On Politics and the Art of Acting

ISBN-10: 0670030422
ISBN-13: 9780670030422
Edition: 2001
Authors: Arthur Miller
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Description: Ronald Reagan might have been the first professional actor elected president, but as Arthur Miller reminds us in his delightfully acerbic, On Politics and the Art of Acting, Reagan was by no means the only actor to occupy the White House in modern  More...

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Book details

List price: $15.00
Copyright year: 2001
Publisher: Penguin Group (USA) Incorporated
Publication date: 10/1/2001
Binding: Hardcover
Pages: 96
Size: 5.25" wide x 7.25" long x 0.25" tall
Weight: 0.396
Language: English

Ronald Reagan might have been the first professional actor elected president, but as Arthur Miller reminds us in his delightfully acerbic, On Politics and the Art of Acting, Reagan was by no means the only actor to occupy the White House in modern times. Beginning with our latest farcical election, Miller considers the twin arts of acting and politics in our brave new Age of Entertainment and contrasts the relatively poor thespian skills of presidential candidates Bush and Gore with the consummate art practiced by some of the great masters of the modern American political stage: Bill Clinton, Ronald Reagan, John F. Kennedy, and Franklin Delano Roosevelt. At once witty, wise, and deeply provocative, On Politics and the Art of Actingis essential reading for Arthur Miller's fans and anyone seriously interested in the American political scene.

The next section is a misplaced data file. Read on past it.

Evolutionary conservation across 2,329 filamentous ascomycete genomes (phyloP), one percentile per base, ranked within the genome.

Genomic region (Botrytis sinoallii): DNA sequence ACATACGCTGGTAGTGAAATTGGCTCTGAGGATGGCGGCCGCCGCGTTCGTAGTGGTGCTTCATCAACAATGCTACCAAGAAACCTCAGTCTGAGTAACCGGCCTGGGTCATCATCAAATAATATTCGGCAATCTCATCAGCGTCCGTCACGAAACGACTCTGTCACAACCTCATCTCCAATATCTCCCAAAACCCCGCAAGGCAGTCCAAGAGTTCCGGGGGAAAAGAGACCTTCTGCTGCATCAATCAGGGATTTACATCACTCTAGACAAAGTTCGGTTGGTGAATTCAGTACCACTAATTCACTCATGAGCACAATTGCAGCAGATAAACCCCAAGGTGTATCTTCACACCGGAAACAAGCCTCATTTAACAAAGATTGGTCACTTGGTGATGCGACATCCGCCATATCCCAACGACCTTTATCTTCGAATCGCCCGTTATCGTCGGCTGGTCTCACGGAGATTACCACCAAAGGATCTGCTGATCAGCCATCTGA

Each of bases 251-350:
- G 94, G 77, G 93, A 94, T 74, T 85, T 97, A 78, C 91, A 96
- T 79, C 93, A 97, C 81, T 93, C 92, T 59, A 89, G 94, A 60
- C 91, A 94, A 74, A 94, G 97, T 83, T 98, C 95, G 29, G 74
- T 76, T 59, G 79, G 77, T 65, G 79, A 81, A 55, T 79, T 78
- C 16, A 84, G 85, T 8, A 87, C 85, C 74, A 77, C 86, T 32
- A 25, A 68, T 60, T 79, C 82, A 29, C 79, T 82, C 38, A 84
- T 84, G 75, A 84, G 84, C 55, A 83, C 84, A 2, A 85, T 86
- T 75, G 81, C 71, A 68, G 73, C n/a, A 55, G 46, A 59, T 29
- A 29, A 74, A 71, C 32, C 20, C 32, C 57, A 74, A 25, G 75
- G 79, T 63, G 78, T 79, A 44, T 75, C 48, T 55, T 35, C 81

The son of a well-to-do New York Jewish family, Miller graduated from high school and then went to work in a warehouse. His plays have been called "political," but he considers the areas of literature and politics to be quite separate and has said, "The only sure and valid aim---speaking of art as a weapon---is the humanizing of man." The recurring theme of all his plays is the relationship between a man's identity and the image that society demands of him. After two years, he entered the University of Michigan, where he soon started writing plays. All My Sons (1947), a Broadway success that won the New York Drama Critics Circle Award in 1947, tells the story of a son, home from the war, who learns that his brother's death was due to defective airplane parts turned out by their profiteering father. Death of a Salesman (1949), Miller's experimental yet classical American tragedy, received both the Pulitzer Prize and the New York Drama Critics Circle Award in 1949. It is a poignant statement of a man facing himself and his failure. In The Crucible (1953), a play about bigotry in the Salem witchcraft trials of 1692, Miller brings into focus the social tragedy of a society gone mad, as well as the agony of a heroic individual. The play was generally considered to be a comment on the McCarthyism of its time. Miller himself appeared before the Congressional Un-American Activities Committee and steadfastly refused to involve his friends and associates when questioned about them. His screenplay for The Misfits (1961), from his short story, was written for his second wife, actress Marilyn Monroe (see Vol. 3); After the Fall (1964) has clear autobiographical overtones and involves the story of this ill-fated marriage as well as further dealing with Miller's experiences with McCarthyism. In the one-act Incident at Vichy (1964), a group of men are picked off the streets one morning during the Nazi occupation of France. The Price (1968) is a psychological drama concerning two brothers, one a police officer, one a wealthy surgeon, whose long-standing conflict is explored over the disposal of their father's furniture. The Creation of the World and Other Business (1973) is a retelling of the story of Genesis, attempted as a comedy. The American Clock (1980) explores the impact of the Depression on the nation and its individual citizens. Among Miller's most recent works is Danger: Memory! (1987), a study of two elderly friends. During the 1980s, almost all of Miller's plays were given major British revivals, and the playwright's work has been more popular in Britain than in the United States of late.

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